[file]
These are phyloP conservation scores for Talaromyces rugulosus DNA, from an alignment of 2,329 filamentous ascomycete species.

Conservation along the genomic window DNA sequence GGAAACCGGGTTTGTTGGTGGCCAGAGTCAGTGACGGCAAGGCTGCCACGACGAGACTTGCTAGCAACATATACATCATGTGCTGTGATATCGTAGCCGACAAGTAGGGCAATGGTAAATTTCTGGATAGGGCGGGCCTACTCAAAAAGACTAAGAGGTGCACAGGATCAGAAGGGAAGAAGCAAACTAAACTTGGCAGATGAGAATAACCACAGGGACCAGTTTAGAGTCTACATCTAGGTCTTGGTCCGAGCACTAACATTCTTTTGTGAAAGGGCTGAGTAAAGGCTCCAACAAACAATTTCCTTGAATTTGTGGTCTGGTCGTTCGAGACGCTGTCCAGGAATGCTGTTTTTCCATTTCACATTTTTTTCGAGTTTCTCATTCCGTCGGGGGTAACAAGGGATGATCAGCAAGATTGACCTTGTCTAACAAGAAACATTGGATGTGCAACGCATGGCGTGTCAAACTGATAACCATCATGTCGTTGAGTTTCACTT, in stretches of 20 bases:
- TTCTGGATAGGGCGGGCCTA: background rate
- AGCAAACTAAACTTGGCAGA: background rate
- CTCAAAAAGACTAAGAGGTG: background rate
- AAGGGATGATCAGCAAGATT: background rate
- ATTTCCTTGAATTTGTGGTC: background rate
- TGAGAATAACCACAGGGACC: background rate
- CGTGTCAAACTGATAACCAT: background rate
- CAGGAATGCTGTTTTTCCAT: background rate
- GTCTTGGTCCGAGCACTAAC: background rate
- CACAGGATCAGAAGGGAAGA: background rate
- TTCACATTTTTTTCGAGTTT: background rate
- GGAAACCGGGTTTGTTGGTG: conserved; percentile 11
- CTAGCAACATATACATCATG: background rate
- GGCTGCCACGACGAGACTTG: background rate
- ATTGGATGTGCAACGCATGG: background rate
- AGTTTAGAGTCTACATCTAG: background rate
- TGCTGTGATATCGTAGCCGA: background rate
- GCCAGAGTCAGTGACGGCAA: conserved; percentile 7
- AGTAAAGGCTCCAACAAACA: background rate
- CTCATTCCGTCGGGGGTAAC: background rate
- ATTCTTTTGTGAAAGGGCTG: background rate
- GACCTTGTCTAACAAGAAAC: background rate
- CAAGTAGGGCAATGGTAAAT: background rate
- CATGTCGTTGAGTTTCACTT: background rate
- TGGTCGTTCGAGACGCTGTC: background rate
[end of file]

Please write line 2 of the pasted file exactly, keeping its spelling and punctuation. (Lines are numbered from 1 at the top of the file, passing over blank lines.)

Conservation along the genomic window DNA sequence GGAAACCGGGTTTGTTGGTGGCCAGAGTCAGTGACGGCAAGGCTGCCACGACGAGACTTGCTAGCAACATATACATCATGTGCTGTGATATCGTAGCCGACAAGTAGGGCAATGGTAAATTTCTGGATAGGGCGGGCCTACTCAAAAAGACTAAGAGGTGCACAGGATCAGAAGGGAAGAAGCAAACTAAACTTGGCAGATGAGAATAACCACAGGGACCAGTTTAGAGTCTACATCTAGGTCTTGGTCCGAGCACTAACATTCTTTTGTGAAAGGGCTGAGTAAAGGCTCCAACAAACAATTTCCTTGAATTTGTGGTCTGGTCGTTCGAGACGCTGTCCAGGAATGCTGTTTTTCCATTTCACATTTTTTTCGAGTTTCTCATTCCGTCGGGGGTAACAAGGGATGATCAGCAAGATTGACCTTGTCTAACAAGAAACATTGGATGTGCAACGCATGGCGTGTCAAACTGATAACCATCATGTCGTTGAGTTTCACTT, in stretches of 20 bases: